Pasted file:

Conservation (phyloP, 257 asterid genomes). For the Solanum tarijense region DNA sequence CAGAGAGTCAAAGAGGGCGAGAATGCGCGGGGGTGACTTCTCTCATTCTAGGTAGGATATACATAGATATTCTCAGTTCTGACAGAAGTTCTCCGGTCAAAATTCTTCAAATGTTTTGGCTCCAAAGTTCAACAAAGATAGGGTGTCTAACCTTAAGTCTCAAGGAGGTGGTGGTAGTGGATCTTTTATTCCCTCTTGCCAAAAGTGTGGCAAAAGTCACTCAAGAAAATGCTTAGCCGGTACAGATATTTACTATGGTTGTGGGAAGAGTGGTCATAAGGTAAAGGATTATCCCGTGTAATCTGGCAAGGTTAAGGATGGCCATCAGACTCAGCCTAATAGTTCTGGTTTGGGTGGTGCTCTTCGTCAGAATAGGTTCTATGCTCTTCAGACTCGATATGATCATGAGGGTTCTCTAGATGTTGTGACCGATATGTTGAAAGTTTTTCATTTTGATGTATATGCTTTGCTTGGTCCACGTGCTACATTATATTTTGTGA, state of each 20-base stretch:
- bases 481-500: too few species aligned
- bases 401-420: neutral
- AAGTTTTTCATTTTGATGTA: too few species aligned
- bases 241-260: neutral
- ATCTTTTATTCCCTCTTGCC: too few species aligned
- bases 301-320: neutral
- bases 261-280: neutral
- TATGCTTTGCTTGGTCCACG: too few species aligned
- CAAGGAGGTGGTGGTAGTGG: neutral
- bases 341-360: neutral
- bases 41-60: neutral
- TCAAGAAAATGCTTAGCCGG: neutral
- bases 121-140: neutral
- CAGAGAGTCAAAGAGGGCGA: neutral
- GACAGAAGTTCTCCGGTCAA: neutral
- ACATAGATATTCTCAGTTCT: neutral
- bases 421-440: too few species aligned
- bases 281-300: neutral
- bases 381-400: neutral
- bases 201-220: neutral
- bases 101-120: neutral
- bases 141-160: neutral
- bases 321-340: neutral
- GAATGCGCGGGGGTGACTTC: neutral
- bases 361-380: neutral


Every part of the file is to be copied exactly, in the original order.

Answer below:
Conservation (phyloP, 257 asterid genomes). For the Solanum tarijense region DNA sequence CAGAGAGTCAAAGAGGGCGAGAATGCGCGGGGGTGACTTCTCTCATTCTAGGTAGGATATACATAGATATTCTCAGTTCTGACAGAAGTTCTCCGGTCAAAATTCTTCAAATGTTTTGGCTCCAAAGTTCAACAAAGATAGGGTGTCTAACCTTAAGTCTCAAGGAGGTGGTGGTAGTGGATCTTTTATTCCCTCTTGCCAAAAGTGTGGCAAAAGTCACTCAAGAAAATGCTTAGCCGGTACAGATATTTACTATGGTTGTGGGAAGAGTGGTCATAAGGTAAAGGATTATCCCGTGTAATCTGGCAAGGTTAAGGATGGCCATCAGACTCAGCCTAATAGTTCTGGTTTGGGTGGTGCTCTTCGTCAGAATAGGTTCTATGCTCTTCAGACTCGATATGATCATGAGGGTTCTCTAGATGTTGTGACCGATATGTTGAAAGTTTTTCATTTTGATGTATATGCTTTGCTTGGTCCACGTGCTACATTATATTTTGTGA, state of each 20-base stretch:
- bases 481-500: too few species aligned
- bases 401-420: neutral
- AAGTTTTTCATTTTGATGTA: too few species aligned
- bases 241-260: neutral
- ATCTTTTATTCCCTCTTGCC: too few species aligned
- bases 301-320: neutral
- bases 261-280: neutral
- TATGCTTTGCTTGGTCCACG: too few species aligned
- CAAGGAGGTGGTGGTAGTGG: neutral
- bases 341-360: neutral
- bases 41-60: neutral
- TCAAGAAAATGCTTAGCCGG: neutral
- bases 121-140: neutral
- CAGAGAGTCAAAGAGGGCGA: neutral
- GACAGAAGTTCTCCGGTCAA: neutral
- ACATAGATATTCTCAGTTCT: neutral
- bases 421-440: too few species aligned
- bases 281-300: neutral
- bases 381-400: neutral
- bases 201-220: neutral
- bases 101-120: neutral
- bases 141-160: neutral
- bases 321-340: neutral
- GAATGCGCGGGGGTGACTTC: neutral
- bases 361-380: neutral